A Plan So Crazy It Just Didn't Work: How J&J Got Busted Selling an Epilepsy Drug as a Weight-Loss Product

Last Updated May 4, 2010 5:19 PM EDT

Just when you think you've seen every crazy scheme that drug companies use to push pharmaceuticals for unlawful "off-label" purposes, along comes a new one: Johnson & Johnson (JNJ)'s $81 million settlement for its mismarketing of the epilepsy drug Topamax.

This time, the twist is that J&J's Ortho-McNeil unit didn't just push the envelope, it fed the envelope into a paper shredder. You know how sometimes someone comes up with a plan that's "so crazy it just might work"? There's a reason those plans never make it out of the conference room. Except at J&J, where the company's "consultants" promoted Topamax for any random condition -- Tourette's! Obesity! -- they could think of, thus maximizing their chances of getting caught.

Usually, when drug companies promote their products off-label, they do so for linked conditions. It's not completely unreasonable to suggest that a doctor try a depression drug in a patient with post-traumatic stress disorder if data says it might work -- the two conditions share some similar symptoms.

J&J, however, promoted Topamax for such a wild range of conditions, based on such thin evidence, that it was impossible not to notice that many of them were off-label. It is therefore not a surprise that the company was busted doing it.

I hesitate to give managers advice on how to skirt the law, but if you're considering using a "liberal" interpretation of how federal regulations affect your company you might want to at least stay close to the line you're crossing to preserve some plausible deniability. J&J's logic, on the other hand, was to pretend there was no line.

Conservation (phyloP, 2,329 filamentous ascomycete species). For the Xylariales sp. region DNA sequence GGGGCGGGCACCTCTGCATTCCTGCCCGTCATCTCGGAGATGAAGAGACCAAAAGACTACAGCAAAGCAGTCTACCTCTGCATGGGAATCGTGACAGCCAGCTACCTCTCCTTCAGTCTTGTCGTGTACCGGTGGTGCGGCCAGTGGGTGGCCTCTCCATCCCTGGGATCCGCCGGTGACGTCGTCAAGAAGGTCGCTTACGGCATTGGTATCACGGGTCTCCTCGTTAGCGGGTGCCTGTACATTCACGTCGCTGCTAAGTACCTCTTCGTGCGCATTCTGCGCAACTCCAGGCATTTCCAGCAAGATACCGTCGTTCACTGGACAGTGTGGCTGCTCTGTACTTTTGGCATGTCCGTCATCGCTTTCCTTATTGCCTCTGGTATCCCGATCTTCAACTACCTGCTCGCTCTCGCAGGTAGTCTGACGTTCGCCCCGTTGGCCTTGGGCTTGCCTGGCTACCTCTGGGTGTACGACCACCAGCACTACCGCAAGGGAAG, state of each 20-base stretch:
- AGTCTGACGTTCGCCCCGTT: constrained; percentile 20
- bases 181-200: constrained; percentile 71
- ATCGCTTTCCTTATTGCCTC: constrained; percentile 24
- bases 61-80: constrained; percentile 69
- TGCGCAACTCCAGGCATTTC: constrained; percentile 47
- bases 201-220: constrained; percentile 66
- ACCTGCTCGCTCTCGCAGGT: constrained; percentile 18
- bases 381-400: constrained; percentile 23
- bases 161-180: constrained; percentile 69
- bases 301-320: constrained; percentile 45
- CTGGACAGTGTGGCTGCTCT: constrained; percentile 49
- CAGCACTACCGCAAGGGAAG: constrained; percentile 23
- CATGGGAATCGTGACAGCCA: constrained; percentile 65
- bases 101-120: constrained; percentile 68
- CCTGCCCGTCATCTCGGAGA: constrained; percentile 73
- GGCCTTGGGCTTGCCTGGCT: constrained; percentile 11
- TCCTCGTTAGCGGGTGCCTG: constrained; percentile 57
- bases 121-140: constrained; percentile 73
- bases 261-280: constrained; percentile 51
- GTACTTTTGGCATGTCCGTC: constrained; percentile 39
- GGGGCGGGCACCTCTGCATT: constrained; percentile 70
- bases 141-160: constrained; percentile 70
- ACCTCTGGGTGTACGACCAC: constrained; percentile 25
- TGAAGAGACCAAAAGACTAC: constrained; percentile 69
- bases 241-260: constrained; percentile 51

Topamax was only ever approved for seizures. Here's the list of conditions J&J actually promoted it for, according to the whistleblower who brought the case:

  • alcohol dependence
  • essential tremor
  • diabetic neuropathic pain
  • post traumatic stress disorder
  • Tourette's syndrome
  • obsessive compulsive disorder
  • obesity
  • type 2 diabetes
  • bulimia and binge eating
The Tourette's "study" J&J used to persuade docs had only two patients in it. The PTSD study had 34 patients -- far too few to be statistically significant. (For a drug that carries a risk of bindness through glaucoma.)

J&J's consultants -- doctors who were paid $500 just to show up to a meeting and give a talk, basically -- came up with comically implausible claims for their "evolving spectrum of clinical use." My favorite was the alleged Topamax weight-loss claim, which one speaker told his colleagues "is unlike other weight loss compounds -- this causes much more weight loss the heavier you are."

To quote Amy and Seth from Saturday Night Live: Really? J&J's epilepsy drug is the most effective weight loss product on the planet -- becoming more effective the worse the patient's condition is! -- and no one else noticed? Really?

There's little management wisdom to be gained from this other than that old chestnut about highway driving: You probably won't get a ticket if the cops see you doing 60 in a 55 mph zone. But if you blow by the cruiser at 90 mph, weaving in and out of traffic, expect to see flashing reds in the rearview mirror.

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Image by Flickr user nomadiclass, CC.